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J Matern Fetal Neonatal Med. 2012 Oct;25(10):1909-12. doi: 10.3109/14767058.2012.664666. Epub 2012 Mar 12.

Gestational weight loss has adverse effects on placental development.

Author information

  • 1Department of Obstetrics and Gynecology, Showa University School of Medicine, Tokyo, Japan. hasejun@oak.dti.ne.jp

Abstract

OBJECTIVE:

To clarify whether mothers with gestational weight loss (GWL) were likely to have adverse effects on the placenta.

STUDY DESIGN:

Subjects who delivered viable singleton infants after 24 weeks of gestation were enrolled. A retrospective analysis to evaluate cases of GWL in association with the findings of the placenta and amniotic membrane after delivery was conducted. After consideration of confounders, a case-control study with matched pairs (1:2) was performed.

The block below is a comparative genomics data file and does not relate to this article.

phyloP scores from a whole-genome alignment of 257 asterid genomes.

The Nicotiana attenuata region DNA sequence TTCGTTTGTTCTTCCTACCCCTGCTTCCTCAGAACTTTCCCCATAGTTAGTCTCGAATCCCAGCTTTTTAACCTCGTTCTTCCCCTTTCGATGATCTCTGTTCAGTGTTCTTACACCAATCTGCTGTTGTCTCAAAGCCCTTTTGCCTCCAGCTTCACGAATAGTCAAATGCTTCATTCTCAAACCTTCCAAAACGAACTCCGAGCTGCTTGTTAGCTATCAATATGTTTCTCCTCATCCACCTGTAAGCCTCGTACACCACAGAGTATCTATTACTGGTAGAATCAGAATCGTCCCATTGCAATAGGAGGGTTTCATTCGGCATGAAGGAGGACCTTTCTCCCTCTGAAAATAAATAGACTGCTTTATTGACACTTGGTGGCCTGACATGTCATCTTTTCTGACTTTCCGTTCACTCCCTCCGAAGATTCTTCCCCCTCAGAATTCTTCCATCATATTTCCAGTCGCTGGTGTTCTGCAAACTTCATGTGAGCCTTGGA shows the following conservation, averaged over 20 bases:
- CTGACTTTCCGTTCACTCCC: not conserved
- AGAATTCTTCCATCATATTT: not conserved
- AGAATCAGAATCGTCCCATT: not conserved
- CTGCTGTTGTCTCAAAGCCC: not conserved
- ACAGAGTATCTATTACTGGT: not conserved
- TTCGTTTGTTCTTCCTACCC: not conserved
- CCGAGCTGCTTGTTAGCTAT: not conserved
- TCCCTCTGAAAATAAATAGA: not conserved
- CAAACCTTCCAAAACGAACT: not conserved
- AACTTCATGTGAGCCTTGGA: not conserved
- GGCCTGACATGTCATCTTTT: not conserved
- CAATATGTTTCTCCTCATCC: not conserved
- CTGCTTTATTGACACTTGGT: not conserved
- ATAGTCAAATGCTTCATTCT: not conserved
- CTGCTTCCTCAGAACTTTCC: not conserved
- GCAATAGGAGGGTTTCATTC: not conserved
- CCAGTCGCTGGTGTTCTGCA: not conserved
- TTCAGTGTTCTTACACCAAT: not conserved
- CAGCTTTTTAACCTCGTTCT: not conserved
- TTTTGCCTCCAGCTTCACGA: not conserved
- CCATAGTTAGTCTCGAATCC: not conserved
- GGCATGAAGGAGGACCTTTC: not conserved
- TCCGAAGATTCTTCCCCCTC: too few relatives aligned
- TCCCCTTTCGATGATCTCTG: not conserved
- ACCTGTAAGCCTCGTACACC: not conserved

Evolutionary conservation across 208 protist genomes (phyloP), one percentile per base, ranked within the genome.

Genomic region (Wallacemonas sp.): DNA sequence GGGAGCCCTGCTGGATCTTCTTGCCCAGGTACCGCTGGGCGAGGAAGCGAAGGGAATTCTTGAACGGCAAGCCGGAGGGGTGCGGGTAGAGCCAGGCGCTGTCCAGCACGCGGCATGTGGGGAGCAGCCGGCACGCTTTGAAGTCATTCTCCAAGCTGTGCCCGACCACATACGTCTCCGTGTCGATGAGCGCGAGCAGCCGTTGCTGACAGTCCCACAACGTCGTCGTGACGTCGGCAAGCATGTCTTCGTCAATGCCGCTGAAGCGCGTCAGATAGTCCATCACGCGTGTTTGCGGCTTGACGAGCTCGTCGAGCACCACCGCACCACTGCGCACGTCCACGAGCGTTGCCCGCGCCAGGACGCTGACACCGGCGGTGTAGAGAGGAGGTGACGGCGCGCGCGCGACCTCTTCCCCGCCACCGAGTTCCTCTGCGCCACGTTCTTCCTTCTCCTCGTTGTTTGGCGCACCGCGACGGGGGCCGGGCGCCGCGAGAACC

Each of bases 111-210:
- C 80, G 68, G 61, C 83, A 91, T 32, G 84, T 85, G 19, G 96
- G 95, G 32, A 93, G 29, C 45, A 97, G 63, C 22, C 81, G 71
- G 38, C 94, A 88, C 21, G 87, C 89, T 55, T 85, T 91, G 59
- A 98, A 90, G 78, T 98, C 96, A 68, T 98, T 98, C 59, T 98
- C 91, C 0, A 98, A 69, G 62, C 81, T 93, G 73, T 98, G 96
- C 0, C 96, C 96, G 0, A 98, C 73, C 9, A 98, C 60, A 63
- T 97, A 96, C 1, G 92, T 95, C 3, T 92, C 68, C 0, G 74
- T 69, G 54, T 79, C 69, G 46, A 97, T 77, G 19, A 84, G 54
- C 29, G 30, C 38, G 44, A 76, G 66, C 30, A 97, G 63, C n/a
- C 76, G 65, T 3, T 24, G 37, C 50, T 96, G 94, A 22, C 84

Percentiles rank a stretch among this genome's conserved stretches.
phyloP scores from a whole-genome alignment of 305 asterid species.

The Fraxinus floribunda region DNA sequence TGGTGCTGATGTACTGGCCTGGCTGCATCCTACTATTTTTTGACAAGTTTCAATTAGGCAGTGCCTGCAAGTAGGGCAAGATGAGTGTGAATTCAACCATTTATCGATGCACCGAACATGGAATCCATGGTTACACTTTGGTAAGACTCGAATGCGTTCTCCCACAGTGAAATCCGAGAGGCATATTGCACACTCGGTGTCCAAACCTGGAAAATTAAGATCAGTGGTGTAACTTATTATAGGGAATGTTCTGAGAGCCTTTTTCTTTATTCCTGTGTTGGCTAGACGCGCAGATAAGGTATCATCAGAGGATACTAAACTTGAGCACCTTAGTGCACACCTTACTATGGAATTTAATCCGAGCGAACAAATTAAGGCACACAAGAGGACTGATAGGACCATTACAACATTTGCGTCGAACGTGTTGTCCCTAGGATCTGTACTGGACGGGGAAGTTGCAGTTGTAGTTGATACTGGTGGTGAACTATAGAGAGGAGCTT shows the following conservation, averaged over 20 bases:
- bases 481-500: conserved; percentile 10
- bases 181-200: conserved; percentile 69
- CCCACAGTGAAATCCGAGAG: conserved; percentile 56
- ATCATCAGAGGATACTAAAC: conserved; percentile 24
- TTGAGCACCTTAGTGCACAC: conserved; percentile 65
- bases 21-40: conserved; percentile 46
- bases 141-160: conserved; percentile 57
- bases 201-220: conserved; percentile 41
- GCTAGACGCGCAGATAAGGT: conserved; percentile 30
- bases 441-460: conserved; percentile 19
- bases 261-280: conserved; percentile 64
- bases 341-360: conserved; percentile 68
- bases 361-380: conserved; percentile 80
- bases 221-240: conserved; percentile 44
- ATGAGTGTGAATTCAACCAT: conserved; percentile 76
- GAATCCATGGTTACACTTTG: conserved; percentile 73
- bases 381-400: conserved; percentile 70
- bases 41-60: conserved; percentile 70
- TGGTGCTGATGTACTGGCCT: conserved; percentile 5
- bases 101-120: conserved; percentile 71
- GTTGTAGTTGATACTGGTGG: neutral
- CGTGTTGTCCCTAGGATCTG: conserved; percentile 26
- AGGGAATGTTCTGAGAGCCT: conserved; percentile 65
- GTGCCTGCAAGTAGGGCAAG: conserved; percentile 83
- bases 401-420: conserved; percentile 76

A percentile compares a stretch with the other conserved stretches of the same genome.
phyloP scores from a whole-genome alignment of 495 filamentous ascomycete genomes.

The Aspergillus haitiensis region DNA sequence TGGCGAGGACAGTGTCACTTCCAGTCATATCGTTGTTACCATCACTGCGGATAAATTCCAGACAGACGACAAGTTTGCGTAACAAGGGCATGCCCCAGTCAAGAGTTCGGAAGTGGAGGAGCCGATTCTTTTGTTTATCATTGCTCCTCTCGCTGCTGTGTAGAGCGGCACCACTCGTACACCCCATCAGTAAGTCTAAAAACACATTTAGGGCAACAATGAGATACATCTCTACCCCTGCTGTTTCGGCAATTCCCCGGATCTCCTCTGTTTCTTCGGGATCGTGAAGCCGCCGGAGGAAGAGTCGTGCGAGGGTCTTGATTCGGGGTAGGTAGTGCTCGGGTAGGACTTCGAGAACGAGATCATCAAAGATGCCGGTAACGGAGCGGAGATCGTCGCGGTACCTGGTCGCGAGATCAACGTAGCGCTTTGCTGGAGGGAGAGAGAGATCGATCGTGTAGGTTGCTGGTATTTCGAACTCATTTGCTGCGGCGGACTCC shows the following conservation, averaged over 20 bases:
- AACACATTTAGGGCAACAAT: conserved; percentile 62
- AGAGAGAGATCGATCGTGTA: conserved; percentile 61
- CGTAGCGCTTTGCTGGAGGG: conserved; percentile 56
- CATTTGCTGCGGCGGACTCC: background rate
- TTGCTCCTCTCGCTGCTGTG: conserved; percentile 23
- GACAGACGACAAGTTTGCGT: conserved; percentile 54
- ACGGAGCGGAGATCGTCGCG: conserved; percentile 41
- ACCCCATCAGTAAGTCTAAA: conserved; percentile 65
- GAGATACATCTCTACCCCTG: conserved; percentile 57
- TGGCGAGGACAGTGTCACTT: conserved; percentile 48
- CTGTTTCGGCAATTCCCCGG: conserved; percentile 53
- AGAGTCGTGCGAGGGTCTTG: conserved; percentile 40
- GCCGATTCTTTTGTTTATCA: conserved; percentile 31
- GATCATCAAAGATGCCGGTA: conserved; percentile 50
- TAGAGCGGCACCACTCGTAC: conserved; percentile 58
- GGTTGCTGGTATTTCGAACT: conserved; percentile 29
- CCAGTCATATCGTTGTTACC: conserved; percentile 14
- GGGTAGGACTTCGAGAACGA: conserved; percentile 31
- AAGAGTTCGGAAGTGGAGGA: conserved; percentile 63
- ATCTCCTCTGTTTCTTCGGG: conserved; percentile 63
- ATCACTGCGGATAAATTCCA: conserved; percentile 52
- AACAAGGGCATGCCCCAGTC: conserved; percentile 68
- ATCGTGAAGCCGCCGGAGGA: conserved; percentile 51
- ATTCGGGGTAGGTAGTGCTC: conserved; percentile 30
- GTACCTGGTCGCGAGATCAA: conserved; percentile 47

RESULTS:

Of all subjects (5551 cases), 83 cases (1.5%) with GWL were found. Since the pre-pregnancy maternal body mass index (BMI) was significantly higher in cases, 166 controls with a matched BMI were selected. The neonatal birth weights, placental weights and the umbilical cord length in cases were significantly smaller than in controls (p < 0.05). Preterm delivery and small for gestational age (SGA) infants were more frequently observed in cases compared with controls [odds ratio (OR) 6.3; 95% confidence interval (CI) 3.3, 12.1, OR 4.3; 95% CI 1.9, 9.9]. pPROM were observed in 10.8% of the cases and 1.8% of the control (OR 6.6; 95% CI 1.7, 25.1). However, the frequencies of chorioamnionitis and the cervical length at second trimester were not different between the two groups.

CONCLUSION:

GWL is associated with SGA, small placenta, short umbilical cord length, preterm delivery and pPROM.

PMID:
22348351
[PubMed - indexed for MEDLINE]
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